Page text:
Sharing the love: fighting hate with art

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In the wake of the Charlottesville protests, I was encouraged to see some anti-fascist art popping up in my Instagram feed. It’s so easy to feel powerless when confronted with such powerful expressions of hate, but one easy thing we can all do is share images and messages that express what we believe in. I went digging for some art being made in response to hate, racism, and heart-breaking current events. Here’s what I found:

Amplifier Foundation has this to say about the power of art: “In times of uncertainty, art is more than beauty. It is both a weapon and a shield in the battle for our identity, our dignity, and our safety. Art has the power to wake people up and serve as a catalyst for meaningful change. It can be a compass in these turbulent times, point the way to the future we want, a future free from fear and discrimination." Follow them on Instagram for daily doses of disruptive art.


Three major American magazines stood up to Trump with their iconic covers.

Residents of Berlin have been covering up nazi graffiti in their streets. And it’s not just the young folk.

Justseeds Artists’ Cooperative is a decentralized network of 30 artists committed to social, environmental, and political engagement. Check out their impressive portfolio or follow them on Instagram.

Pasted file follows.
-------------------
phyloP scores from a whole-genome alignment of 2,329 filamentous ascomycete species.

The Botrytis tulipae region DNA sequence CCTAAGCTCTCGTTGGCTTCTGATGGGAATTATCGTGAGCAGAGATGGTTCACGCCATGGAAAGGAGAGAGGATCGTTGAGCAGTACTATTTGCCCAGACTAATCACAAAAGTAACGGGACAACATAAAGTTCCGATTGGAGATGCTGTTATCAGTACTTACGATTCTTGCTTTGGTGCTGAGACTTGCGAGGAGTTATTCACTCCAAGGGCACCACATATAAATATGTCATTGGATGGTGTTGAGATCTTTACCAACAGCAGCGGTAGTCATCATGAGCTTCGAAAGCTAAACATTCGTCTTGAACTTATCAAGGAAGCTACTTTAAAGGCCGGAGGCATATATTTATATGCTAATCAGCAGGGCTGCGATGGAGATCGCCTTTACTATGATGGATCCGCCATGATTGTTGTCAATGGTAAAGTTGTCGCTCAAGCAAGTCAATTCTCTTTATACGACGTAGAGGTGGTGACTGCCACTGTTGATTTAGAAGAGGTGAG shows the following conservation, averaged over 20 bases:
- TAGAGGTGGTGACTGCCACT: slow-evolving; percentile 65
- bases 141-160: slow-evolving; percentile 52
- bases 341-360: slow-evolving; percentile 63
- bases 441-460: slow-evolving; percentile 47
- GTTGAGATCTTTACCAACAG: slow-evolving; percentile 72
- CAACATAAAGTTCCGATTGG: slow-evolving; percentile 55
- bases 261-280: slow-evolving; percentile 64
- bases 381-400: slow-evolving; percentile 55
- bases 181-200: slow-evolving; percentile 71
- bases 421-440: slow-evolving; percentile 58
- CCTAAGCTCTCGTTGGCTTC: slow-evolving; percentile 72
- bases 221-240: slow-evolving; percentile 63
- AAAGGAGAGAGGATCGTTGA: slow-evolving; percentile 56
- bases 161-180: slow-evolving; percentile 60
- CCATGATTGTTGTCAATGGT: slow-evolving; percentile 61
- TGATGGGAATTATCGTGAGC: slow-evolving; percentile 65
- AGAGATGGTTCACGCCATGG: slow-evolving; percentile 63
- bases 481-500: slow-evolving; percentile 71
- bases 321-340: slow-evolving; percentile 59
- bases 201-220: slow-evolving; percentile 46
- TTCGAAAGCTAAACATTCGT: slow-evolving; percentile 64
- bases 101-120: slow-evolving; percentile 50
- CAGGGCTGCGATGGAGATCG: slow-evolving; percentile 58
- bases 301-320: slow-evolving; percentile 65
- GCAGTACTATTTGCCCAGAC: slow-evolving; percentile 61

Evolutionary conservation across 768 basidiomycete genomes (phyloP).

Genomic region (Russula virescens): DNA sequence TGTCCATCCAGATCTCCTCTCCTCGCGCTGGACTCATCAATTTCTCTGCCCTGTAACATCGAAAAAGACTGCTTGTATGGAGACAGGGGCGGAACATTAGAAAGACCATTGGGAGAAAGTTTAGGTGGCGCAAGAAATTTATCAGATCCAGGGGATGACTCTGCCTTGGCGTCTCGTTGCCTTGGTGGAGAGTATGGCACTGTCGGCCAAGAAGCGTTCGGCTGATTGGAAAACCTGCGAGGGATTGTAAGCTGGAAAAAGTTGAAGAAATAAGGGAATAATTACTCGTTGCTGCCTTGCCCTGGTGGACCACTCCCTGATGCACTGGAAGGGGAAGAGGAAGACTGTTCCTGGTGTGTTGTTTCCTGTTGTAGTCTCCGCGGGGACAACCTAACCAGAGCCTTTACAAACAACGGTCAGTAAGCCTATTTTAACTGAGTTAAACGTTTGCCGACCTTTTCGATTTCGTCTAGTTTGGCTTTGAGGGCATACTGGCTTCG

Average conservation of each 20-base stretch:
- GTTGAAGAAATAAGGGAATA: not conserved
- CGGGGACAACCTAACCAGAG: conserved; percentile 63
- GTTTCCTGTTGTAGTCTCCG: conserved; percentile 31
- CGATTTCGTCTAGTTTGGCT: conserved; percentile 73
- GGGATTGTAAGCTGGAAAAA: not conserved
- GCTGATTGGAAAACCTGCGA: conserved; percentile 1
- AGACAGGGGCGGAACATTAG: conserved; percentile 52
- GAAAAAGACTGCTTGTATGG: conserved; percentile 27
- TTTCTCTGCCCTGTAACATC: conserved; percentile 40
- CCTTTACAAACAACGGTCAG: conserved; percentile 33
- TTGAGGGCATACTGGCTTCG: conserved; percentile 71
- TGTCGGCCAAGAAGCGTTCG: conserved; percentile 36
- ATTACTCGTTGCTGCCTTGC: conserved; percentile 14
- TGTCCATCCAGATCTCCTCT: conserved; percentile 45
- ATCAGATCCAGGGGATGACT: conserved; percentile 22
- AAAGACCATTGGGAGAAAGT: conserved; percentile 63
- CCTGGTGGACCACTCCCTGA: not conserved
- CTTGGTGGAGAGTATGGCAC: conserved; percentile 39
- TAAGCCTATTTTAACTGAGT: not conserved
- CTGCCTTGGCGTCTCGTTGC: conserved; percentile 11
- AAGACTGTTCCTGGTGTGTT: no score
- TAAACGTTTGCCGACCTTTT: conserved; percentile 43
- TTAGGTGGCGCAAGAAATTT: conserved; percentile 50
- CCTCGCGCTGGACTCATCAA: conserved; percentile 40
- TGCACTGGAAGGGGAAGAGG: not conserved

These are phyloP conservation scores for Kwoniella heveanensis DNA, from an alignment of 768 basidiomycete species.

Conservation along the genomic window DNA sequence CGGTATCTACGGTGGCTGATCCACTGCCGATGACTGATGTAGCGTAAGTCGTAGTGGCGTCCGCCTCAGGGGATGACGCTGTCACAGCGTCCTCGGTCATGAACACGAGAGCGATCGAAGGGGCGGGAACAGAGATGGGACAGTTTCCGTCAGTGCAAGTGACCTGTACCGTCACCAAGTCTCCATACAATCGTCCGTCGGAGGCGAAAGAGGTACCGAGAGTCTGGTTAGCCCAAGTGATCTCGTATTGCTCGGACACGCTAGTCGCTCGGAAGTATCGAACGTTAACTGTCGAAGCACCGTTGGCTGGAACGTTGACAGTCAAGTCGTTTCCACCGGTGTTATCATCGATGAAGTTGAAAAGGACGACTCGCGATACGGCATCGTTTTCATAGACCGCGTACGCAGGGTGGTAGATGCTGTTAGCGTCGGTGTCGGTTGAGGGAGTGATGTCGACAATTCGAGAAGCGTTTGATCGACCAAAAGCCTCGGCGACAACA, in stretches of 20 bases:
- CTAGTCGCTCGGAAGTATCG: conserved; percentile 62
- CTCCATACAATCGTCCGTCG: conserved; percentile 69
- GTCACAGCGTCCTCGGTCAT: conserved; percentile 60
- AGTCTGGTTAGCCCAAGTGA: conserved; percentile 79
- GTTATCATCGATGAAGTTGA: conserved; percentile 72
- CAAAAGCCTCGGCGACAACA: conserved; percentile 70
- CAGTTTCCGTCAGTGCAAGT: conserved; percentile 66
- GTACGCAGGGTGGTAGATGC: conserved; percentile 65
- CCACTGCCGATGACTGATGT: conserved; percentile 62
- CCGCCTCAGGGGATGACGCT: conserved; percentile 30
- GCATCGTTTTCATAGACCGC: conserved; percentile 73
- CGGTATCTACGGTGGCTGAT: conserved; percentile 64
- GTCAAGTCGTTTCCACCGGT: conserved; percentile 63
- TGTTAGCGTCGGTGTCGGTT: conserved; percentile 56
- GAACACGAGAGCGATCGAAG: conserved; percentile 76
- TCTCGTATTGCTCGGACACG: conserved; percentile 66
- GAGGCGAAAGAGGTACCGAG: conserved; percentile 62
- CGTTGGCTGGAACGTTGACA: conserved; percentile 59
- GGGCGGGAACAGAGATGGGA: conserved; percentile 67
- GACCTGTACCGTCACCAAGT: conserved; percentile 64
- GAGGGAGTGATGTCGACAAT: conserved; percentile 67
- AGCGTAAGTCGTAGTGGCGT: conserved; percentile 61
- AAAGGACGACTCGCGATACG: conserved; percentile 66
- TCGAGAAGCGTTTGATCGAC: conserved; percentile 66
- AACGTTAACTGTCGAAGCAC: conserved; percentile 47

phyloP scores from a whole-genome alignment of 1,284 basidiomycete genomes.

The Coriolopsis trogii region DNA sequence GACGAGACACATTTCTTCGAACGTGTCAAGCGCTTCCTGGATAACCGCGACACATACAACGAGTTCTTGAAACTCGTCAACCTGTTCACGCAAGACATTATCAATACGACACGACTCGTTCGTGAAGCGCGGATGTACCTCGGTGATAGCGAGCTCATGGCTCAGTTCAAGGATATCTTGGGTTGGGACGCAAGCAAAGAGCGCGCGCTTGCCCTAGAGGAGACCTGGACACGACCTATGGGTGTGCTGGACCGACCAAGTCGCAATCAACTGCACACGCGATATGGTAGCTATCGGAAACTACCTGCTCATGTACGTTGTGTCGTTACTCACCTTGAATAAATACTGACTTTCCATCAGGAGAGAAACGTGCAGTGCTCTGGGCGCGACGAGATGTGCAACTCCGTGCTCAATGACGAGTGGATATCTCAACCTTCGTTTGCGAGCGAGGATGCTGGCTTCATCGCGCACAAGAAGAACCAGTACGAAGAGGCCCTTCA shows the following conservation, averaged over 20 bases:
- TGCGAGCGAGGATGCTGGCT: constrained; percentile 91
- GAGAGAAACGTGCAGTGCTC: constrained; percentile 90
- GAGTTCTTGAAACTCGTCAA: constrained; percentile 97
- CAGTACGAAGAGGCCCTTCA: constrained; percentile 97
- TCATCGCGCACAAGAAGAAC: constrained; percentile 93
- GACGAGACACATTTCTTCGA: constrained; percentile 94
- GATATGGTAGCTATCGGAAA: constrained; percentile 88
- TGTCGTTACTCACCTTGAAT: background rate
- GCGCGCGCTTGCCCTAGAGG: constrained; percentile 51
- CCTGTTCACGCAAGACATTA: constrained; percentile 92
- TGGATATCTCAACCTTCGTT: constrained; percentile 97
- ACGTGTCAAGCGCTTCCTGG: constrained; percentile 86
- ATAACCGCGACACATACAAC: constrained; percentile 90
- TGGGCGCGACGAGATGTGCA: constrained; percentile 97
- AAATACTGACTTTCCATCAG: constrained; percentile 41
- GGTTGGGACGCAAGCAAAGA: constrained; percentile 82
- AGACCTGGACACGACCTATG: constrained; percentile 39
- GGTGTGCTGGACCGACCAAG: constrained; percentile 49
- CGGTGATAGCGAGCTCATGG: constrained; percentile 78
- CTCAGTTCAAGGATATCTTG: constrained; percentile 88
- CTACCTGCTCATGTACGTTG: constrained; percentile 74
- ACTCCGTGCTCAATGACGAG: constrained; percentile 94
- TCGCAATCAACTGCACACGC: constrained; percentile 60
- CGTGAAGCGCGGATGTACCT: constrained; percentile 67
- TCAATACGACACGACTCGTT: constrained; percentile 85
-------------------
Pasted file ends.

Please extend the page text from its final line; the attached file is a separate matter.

This morning I got halfway through This American Life’s latest episode all about Afrofuturism which, is both a movement exploring black science fiction and fantasy, a cultural movement, and a way of life.

The band Portugal. The Man (I heart their music) is donating all the profits from their Charlottesville show to the Charlottesville Area Community Foundation.

This article profiles some non white musicians who are speaking out and using their music as resistance. One of the musicians offers some great advice: "Listen to people who have totally different life experiences to you ,and listen to how people are organizing and addressing difficulties in their communities. Listen to Black Lives Matter, listen to the indigenous First Nation's people who are gathering and blocking the Dakota Access Pipeline. Listen to women and LGBTQI people."

When the Montana Human Rights Network acquired 4,000 volumes of white supremacist propaganda they didn't know what to do with them. So they gave them to artists to transform them. 

Ashley Lukashevsky's illustration was all over Instagram last week.

Micah Player's drawings are also pretty great. 

While the United States grapple with a history of slavery and white supremacy, here in Canada, Indigenous artists are working on taking back what the legacy of colonialism and residential schools has stolen from them. 

This sounds so cool! Indigenous artists created a virtual reality look at what Canada will be like 150 years from now. 

Have you seen any artists standing up, resisting, and fighting back? Please share in the comments below!